"Metastatic colorectal cancer is a very aggressive disease, so we view these results with real optimism, as we now have another weapon in the fight against this cancer," said Hurwitz.

Bevacizumab works by inhibiting a protein called vascular endothelial growth factor (VEGF), which is secreted by malignant tumors in order to grow and maintain their blood vessels. When VEGF is blocked by bevacizumab, the tumor’s blood is diminished and the tumor shrinks and slows its spread.

Bevacizumab has fewer side effects than standard chemotherapy because it selectively targets blood vessels within tumors, which secrete more VEGF than do normal blood vessels in the body. The most frequent side effect was a moderate elevation in blood pressure, which was easily managed by medications, the study showed.

Hurwitz said that, while the bevacizumab results are very encouraging, the drug represents one of many weapons in a battery of drugs designed to combat the disease.

"Cancer is a very savvy opponent, and it often devises ways to circumvent our current methods of inhibiting it," said Hurwitz. "In addition, each tumor has its own characteristics that may cause it to behave differently from another patient’s tumor. For these reasons, no single therapy will work for every patient, so it’s important to develop multiple ways of combating the growth and spread of cancer."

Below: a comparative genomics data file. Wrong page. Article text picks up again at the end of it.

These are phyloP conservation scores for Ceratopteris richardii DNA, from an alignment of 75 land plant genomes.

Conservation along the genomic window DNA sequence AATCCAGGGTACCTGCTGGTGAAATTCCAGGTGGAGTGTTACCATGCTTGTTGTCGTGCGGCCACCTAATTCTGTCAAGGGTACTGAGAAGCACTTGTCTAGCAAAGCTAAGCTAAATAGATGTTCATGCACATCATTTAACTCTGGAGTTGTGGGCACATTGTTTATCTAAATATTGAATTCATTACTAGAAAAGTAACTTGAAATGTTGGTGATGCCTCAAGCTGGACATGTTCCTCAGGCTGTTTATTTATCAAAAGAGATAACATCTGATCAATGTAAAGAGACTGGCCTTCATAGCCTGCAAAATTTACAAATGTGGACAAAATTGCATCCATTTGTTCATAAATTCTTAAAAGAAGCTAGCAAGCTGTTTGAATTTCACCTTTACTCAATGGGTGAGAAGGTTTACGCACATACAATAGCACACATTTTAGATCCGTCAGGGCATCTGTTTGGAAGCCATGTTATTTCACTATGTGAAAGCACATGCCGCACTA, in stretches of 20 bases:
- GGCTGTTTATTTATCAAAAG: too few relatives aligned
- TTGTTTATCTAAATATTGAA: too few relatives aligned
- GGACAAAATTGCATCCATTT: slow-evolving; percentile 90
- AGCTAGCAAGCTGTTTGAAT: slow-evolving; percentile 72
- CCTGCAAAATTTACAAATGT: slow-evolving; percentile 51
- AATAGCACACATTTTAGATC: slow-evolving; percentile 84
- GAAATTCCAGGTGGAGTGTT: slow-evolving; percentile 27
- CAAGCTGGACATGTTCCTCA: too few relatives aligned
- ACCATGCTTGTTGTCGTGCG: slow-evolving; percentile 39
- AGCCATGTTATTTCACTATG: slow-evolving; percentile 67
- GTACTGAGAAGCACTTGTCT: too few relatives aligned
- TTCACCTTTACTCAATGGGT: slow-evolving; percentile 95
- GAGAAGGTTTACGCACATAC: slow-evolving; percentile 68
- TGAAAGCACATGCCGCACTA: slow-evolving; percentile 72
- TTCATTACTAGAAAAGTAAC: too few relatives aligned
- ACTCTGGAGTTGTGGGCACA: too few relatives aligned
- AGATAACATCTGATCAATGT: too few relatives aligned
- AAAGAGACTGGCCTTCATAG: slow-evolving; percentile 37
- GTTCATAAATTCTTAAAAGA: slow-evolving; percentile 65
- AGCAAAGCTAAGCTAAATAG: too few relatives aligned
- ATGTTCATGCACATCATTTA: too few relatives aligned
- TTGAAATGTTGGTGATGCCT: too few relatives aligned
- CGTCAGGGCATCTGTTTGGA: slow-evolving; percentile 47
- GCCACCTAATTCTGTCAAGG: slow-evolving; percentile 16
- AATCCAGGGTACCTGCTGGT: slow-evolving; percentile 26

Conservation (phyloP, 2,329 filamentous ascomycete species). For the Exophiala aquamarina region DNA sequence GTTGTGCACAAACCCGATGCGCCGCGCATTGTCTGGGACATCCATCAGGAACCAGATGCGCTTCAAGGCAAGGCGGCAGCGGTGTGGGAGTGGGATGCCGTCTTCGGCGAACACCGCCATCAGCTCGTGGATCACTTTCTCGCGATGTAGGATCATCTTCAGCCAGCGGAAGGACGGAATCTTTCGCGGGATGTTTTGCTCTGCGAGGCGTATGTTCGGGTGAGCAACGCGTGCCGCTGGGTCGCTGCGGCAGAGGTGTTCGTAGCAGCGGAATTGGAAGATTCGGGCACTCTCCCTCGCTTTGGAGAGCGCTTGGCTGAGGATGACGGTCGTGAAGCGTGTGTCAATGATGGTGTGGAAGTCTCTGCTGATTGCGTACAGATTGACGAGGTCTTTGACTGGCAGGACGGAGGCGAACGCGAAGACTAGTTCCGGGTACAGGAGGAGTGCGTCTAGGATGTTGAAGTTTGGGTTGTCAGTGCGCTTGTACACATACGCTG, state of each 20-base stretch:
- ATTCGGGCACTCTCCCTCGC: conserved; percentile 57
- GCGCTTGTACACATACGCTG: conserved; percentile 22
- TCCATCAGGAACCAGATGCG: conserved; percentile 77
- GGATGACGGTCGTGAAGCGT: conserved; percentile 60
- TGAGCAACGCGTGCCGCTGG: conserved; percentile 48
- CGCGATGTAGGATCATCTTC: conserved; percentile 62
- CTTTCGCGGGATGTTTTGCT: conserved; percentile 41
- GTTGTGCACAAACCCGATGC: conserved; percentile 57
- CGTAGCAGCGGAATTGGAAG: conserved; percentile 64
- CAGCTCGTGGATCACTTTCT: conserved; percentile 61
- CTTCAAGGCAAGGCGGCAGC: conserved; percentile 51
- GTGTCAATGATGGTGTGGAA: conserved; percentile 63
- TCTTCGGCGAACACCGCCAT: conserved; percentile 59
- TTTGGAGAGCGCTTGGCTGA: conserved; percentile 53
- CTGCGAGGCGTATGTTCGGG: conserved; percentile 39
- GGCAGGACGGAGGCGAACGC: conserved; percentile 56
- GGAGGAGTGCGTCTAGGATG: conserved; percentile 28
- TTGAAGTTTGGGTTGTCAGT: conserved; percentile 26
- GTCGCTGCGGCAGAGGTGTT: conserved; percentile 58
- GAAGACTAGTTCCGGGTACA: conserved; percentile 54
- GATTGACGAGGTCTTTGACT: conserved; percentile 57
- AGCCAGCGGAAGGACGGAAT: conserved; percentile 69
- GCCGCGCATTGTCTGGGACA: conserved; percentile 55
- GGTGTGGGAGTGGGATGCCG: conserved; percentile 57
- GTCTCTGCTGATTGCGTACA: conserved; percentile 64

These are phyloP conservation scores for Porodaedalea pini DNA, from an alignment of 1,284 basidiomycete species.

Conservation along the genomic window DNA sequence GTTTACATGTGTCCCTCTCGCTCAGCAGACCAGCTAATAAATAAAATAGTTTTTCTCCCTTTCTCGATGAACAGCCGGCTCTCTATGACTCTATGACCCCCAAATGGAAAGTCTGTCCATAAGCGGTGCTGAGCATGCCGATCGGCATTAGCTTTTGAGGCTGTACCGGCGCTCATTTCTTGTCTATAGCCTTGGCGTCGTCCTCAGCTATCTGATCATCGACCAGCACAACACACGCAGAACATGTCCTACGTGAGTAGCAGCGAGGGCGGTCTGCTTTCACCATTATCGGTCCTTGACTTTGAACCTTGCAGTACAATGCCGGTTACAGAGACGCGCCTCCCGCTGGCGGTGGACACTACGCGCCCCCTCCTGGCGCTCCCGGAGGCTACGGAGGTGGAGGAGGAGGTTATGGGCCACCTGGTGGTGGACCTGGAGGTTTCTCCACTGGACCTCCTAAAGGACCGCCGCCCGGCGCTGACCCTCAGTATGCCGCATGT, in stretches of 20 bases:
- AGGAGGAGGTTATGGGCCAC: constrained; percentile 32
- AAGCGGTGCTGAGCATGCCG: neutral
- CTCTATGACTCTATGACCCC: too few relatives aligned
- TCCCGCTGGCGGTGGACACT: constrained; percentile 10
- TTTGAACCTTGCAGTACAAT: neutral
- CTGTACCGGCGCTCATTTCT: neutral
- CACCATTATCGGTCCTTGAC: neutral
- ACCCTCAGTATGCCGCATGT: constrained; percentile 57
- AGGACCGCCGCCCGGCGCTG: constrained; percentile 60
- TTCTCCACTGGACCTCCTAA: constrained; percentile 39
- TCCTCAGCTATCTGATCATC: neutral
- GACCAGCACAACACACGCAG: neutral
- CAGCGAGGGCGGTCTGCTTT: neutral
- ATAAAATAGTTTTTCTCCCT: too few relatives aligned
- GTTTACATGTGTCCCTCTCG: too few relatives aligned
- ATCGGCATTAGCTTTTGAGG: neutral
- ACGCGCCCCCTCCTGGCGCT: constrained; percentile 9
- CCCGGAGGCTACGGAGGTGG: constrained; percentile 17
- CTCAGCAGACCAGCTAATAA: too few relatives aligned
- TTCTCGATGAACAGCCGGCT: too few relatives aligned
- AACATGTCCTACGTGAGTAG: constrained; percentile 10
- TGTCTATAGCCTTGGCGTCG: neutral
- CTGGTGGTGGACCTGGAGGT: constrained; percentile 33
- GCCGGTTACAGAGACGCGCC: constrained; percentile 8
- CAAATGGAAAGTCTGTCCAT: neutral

Becky Levine | DukeNews
Further information:
http://dukemednews.org/news/article.php?id=6612

More articles from Health and Medicine:

nachricht Biofilm discovery suggests new way to prevent dangerous infections
23.05.2017 | University of Texas at Austin

nachricht Another reason to exercise: Burning bone fat -- a key to better bone health
19.05.2017 | University of North Carolina Health Care

All articles from Health and Medicine >>>

The most recent press releases about innovation >>>

Die letzten 5 Focus-News des innovations-reports im Überblick:

Im Focus: A quantum walk of photons

Physicists from the University of Würzburg are capable of generating identical looking single light particles at the push of a button. Two new studies now demonstrate the potential this method holds.

The quantum computer has fuelled the imagination of scientists for decades: It is based on fundamentally different phenomena than a conventional computer....

Im Focus: Turmoil in sluggish electrons’ existence

An international team of physicists has monitored the scattering behaviour of electrons in a non-conducting material in real-time. Their insights could be beneficial for radiotherapy.